To describe Sarah merely as Winston Churchill’s daughter would be to tell only half her story. While Sarah was certainly her father’s daughter in both fact and temperament, restricting our understanding of her to this narrow lens belies her fierce independence, depth, intelligence, professional success, and personal impact on the lives of some of the most extraordinary figures of her era.

Though a tabloid fixture in her own times, Sarah Churchill is little known today. Amongst modern audiences who are familiar with her story, her life is often condensed into a few short and unjustly unforgiving biographical lines: Sarah Millicent Hermione, the third child of Winston and Clementine Churchill, was born in October 1914, two months after the First World War commenced. She became a moderately successful actress on the stage and screen, was thrice married (with two of her husbands being entirely unsuitable), and at times grappled tragically with alcoholism and financial difficulties, particularly towards the end of her life.

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The Woman He Loved: How Clementine and Winston Churchill Came to Be Married

Finest Hour 175, Winter 2017

Page 17

By Sonia Purnell
Sonia Purnell is the author of First Lady: The Life and Wars of Clementine Churchill (2015). All quotations in this article are taken from the book.

Winston Churchill was not at all the sort of husband that Lady Blanche Hozier had had in mind for her unusual daughter Clementine. He had no small talk and was not—to be frank— conventionally good-looking or athletic. He also lacked a title, a stately residence, and, above all, a suitably aristocratic pot of money. Lady Blanche came to realise, however, that despite these serious shortcomings, he was a practically perfect match.

Lady Blanche had given birth in some haste to Clementine Ogilvy Hozier on the drawing room floor of her London townhouse in Grosvenor Street on 1 April 1885 (eleven years after Churchill’s equally precocious arrival at Blenheim Palace). Clementine was her second daughter, and the grand-daughter of a Scottish earl, and was apparently blessed with the usual trappings of her blue-blooded lineage. But all was not as it seemed in the Hozier household or Clementine’s young life generally.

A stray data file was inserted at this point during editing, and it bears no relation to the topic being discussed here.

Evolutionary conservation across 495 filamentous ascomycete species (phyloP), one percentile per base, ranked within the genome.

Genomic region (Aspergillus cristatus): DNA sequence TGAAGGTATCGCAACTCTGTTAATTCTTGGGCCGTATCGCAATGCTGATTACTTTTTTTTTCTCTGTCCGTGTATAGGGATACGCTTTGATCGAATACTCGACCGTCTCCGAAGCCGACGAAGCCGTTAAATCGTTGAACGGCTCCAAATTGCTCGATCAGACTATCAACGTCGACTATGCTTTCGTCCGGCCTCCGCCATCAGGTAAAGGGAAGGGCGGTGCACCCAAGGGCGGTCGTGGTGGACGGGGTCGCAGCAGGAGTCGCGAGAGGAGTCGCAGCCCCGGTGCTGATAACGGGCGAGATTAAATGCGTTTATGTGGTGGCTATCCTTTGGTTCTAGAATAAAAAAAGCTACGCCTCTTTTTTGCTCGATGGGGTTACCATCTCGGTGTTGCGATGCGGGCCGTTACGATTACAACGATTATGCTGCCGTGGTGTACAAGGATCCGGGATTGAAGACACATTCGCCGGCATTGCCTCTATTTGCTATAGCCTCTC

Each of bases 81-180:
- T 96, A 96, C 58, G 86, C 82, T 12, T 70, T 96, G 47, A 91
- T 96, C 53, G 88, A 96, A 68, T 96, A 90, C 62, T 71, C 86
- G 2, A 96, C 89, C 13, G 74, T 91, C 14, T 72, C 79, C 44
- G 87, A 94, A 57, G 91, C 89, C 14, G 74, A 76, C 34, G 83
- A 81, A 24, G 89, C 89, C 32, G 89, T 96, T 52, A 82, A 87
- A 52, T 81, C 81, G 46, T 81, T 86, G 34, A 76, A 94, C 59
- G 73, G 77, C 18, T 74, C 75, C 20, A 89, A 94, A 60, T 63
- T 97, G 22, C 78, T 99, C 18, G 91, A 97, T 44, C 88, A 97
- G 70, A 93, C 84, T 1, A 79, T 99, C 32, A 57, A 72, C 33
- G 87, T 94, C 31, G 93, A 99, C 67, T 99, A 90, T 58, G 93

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Churchill’s First Great Love: Pamela Plowden

Finest Hour 175, Winter 2017

Page 13

By Fred Glueckstein

Fred Glueckstein is the author of Churchill and Colonist II (2014) and a frequent contributor to Finest Hour.

In Winston and Clementine: The Personal Letters of the Churchills (1999), Mary Soames wrote of her father: “Winston was never a ‘ladies’ man,’ yet he greatly admired beautiful, spirited women, and over these last years formed several attachments. His first great love was Pamela Plowden, daughter of the Resident at Hyderabad, whom he had met as a young subaltern in India.”1 Although he proposed marriage to her that she did not accept, Churchill’s friendship with Pamela Plowden, later Countess of Lytton, continued for the rest of his life.

As a junior officer with the Fourth Hussars stationed in Bangalore, Churchill first met the India-born Pamela Frances Audrey Plowden in November 1896. Her father was the diplomatic representative of the British government in Hyderabad.

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Books, Arts, & Curiosities – Divine Intervention?

Finest Hour 172, Spring 2016

Page 48

Review by Robert Courts

Jonathan Sandys and Wallace Henley, God & Churchill, Tyndale Momentum, 2015, 352 pages, $26.99. ISBN 978-1496406026

God and ChurchillWhen St Martin’s Church, Bladon decided to install a stained glass window to commemorate the fiftieth anniversary of Churchill’s death, the most thorny question was how to commemorate—in a Church—a man who, whilst undoubtedly the saviour of Christian civilisation, was in no intellectually honest sense a Christian. In trying to grapple with that question, the authors of this book make two radical, but ultimately unconvincing, arguments.